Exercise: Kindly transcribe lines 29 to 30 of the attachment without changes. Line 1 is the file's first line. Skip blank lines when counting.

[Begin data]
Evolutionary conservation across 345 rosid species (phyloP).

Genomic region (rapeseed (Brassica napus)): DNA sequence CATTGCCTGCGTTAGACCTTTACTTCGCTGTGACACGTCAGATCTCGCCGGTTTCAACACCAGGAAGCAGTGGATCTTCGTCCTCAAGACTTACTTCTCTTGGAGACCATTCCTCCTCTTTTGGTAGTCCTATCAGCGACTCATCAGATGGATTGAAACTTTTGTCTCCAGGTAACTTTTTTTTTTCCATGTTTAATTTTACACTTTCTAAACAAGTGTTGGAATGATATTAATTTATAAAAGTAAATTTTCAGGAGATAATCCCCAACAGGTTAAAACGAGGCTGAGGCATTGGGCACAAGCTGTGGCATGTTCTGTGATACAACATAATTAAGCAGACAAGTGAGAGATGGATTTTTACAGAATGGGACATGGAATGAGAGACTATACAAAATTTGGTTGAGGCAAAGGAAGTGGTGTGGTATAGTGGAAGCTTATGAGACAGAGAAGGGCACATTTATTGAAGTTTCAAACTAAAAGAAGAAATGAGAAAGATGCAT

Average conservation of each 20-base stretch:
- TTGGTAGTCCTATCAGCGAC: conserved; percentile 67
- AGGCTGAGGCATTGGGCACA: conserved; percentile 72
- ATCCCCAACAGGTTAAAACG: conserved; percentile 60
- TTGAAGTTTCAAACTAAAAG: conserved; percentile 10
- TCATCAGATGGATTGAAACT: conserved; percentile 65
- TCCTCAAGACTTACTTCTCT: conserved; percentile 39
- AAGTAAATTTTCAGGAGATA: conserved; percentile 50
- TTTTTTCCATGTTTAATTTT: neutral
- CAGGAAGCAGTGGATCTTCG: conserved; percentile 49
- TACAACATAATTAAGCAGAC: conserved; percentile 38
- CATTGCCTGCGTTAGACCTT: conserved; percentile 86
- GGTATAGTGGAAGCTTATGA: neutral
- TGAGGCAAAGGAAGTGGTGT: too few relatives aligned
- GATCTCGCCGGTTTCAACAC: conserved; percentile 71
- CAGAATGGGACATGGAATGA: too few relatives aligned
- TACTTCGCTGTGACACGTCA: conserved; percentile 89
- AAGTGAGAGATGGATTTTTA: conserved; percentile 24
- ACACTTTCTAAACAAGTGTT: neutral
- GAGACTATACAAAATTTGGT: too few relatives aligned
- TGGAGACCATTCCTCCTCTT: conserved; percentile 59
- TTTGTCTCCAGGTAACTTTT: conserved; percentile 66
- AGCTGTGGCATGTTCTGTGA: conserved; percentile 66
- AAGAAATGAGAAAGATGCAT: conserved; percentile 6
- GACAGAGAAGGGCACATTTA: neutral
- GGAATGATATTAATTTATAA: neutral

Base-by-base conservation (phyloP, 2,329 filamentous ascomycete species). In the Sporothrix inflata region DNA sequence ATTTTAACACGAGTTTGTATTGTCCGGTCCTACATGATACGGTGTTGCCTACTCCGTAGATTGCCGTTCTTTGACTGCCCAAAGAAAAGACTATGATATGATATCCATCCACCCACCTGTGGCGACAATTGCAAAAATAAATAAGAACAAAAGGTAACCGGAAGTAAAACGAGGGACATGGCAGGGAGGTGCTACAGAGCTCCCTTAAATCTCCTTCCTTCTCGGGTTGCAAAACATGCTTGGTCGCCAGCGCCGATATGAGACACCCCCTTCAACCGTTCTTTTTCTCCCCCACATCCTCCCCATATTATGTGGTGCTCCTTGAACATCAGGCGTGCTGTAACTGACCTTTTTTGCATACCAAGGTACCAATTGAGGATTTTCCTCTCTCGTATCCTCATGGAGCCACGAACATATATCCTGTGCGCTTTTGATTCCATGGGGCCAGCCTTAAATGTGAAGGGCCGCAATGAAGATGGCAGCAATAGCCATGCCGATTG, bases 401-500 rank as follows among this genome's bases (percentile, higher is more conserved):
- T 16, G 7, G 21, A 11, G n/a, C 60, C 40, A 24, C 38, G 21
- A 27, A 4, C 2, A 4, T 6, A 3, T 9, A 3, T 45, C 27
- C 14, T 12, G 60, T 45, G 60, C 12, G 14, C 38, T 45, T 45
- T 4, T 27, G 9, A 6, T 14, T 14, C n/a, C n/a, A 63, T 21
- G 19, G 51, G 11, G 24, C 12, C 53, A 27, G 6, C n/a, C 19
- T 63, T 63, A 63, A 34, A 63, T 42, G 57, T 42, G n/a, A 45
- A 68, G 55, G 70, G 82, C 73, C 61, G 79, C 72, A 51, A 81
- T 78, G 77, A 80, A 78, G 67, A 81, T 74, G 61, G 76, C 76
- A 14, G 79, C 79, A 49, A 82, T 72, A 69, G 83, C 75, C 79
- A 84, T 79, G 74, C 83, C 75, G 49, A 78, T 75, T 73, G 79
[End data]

Base-by-base conservation (phyloP, 2,329 filamentous ascomycete species). In the Sporothrix inflata region DNA sequence ATTTTAACACGAGTTTGTATTGTCCGGTCCTACATGATACGGTGTTGCCTACTCCGTAGATTGCCGTTCTTTGACTGCCCAAAGAAAAGACTATGATATGATATCCATCCACCCACCTGTGGCGACAATTGCAAAAATAAATAAGAACAAAAGGTAACCGGAAGTAAAACGAGGGACATGGCAGGGAGGTGCTACAGAGCTCCCTTAAATCTCCTTCCTTCTCGGGTTGCAAAACATGCTTGGTCGCCAGCGCCGATATGAGACACCCCCTTCAACCGTTCTTTTTCTCCCCCACATCCTCCCCATATTATGTGGTGCTCCTTGAACATCAGGCGTGCTGTAACTGACCTTTTTTGCATACCAAGGTACCAATTGAGGATTTTCCTCTCTCGTATCCTCATGGAGCCACGAACATATATCCTGTGCGCTTTTGATTCCATGGGGCCAGCCTTAAATGTGAAGGGCCGCAATGAAGATGGCAGCAATAGCCATGCCGATTG, bases 401-500 rank as follows among this genome's bases (percentile, higher is more conserved):
- T 16, G 7, G 21, A 11, G n/a, C 60, C 40, A 24, C 38, G 21